During the past year, the Cadillac has been upgraded. The vehicle has been rewired and the serial interfaces between the vehicle interface processor and the radar, yaw rate, and target selection processor have been converted to CAN. In addition, the following new components have been integrated on the vehicle and interfaced to the Target Selection Processor (TSP): (a) an ACC2 radar, (b) Delphi's vision-based lane tracking processor, (c) a real-time PC104 implementation of Delphi's radar based scene tracking (Task C2B). This vehicle will serve as the primary test bed and data collection platform for Delphi's target selection and scene tracking subsystems.

The HEM ACCA radar that is targeted for the FOT prototype vehicle is currently being integrated on the bench with Delphi's Target Selection Processor. During the next month, the ACCA radar will be installed and integrated on the Cadillac EDV. Subsequently, a series of new field tests will be held to characterize the performance of the ACCA radar and target selection subsystems.

Diagnostic Tools and Sub-System Validation

Each Delphi EDV test vehicle has been equipped with a suite of tools and used to (a) observe near real-time and real-time system behavior while performing system integration on laboratory bench hardware; (b) evaluate real-time system performance while performing on-road vehicle testing; (c) perform in-depth ACC/FCW system data analysis and quantify ACC/FCW system performance; and (d) iterate, refine, and validate key algorithm improvements (i.e.: ACC Control Algorithms, Scene Tracking Algorithms, Target Selection Algorithms, etc.) with real on-road data , both in simulation and on the lab bench.

Figure 10.3 summarizes Delphi's Target Tracking and Identification validation and refinement process and the suite of tools that are used. The data collection and validation process can be performed in real-time on a vehicle, on lab bench hardware, and in the PC environment. A PC-type laptop computer is used to interface to the CAN bus and to host the various data collection tools. The tools consist of the various graphically oriented custom Delphi data collection utilities, and the commercial Canalyzer™ CAN bus utility, by Vector CANtech. In addition, a video system (i.e.: camera, 8mm video recorder, and mixer) is used to mix time-stamped video with the graphical output from the Delphi diagnostic tools.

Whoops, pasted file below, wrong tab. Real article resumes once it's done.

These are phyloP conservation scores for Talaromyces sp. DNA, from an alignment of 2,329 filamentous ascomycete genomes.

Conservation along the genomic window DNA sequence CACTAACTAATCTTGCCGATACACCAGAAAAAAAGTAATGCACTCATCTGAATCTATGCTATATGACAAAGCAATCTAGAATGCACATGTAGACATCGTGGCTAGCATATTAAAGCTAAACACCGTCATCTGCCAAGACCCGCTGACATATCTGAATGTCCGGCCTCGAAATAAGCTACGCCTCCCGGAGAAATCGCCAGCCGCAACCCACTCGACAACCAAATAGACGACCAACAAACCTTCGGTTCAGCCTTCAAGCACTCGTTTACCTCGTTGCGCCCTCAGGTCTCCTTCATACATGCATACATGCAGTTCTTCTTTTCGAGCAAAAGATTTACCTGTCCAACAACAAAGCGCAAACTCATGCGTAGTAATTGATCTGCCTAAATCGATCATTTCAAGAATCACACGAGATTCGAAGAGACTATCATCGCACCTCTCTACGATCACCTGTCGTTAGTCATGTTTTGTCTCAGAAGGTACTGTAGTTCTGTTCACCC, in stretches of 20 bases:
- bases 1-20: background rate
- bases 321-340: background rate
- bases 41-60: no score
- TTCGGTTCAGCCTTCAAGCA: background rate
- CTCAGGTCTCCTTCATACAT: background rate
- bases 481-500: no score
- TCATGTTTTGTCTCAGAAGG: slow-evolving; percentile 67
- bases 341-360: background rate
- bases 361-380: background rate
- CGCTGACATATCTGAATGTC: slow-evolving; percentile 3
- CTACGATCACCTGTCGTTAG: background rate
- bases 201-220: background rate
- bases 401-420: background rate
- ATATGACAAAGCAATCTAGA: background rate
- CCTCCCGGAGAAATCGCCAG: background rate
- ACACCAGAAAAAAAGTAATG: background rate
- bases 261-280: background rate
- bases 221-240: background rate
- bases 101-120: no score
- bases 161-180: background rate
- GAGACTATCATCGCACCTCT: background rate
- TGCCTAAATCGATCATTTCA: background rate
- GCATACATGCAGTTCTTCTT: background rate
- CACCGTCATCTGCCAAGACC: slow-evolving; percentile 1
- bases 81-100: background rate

Figure 10.3 Tracking and Identification Validation and Refinement Process

Figure 10.3 Tracking and Identification Validation and Refinement Process

Delphi's custom utilities and tools are used to dynamically record and time stamp internal performance results and interfaces for various key ACC/FCW subsystems and to graphically depict the target environment and road geometry in front of the ACC/FCW vehicle. The Vector Canalyzer™ CAN bus utility is used to dynamically record/collect and time stamp all of the system's CAN bus messages and events, in real-time. The data recorded by both the Canalyzer™ and the custom Delphi tools, as well as by Delphi's Matlab™ based road scenario generator are used to build up a scenario database that can be back through the real time hardware in a laboratory setting for more detailed post processing engineering investigations. The scenario database can also be replayed through the Delphi's Target Tracking and Identification sub-systems to refine and iterate the key algorithm components.

Figure 10.4 depicts the Delphi graphical target display in a split screen video format. The middle and lower left portion of the display contains text describing the radar, target selection, and optionally the ACC controller status. The target features of the primary in-path target are highlighted in red. The upper portion of the figure depicts a real-time graphical representation of the detected radar scene targets (i.e.: synthetically generated by the laptop computer). The Host vehicle's perceived lane boundaries, based on the predicted road model, are also graphically drawn. The exterior color of the rectangles is based on relative target speed. For example, green rectangles denote targets "moving away" from the Host vehicle, red rectangles denote targets that the Host vehicle is "closing on", magenta rectangles denote "oncoming" targets, yellow rectangles denote targets that are "matched in speed" to the Host, and white rectangles depict "stationary" targets. The relative size of the rectangular-shaped "targets" is based on the target range and in-path target status. The "narrow" rectangle boxes denote "non-primary in-path" targets. The "large" rectangle with the dark blue center denotes the "primary in-path target".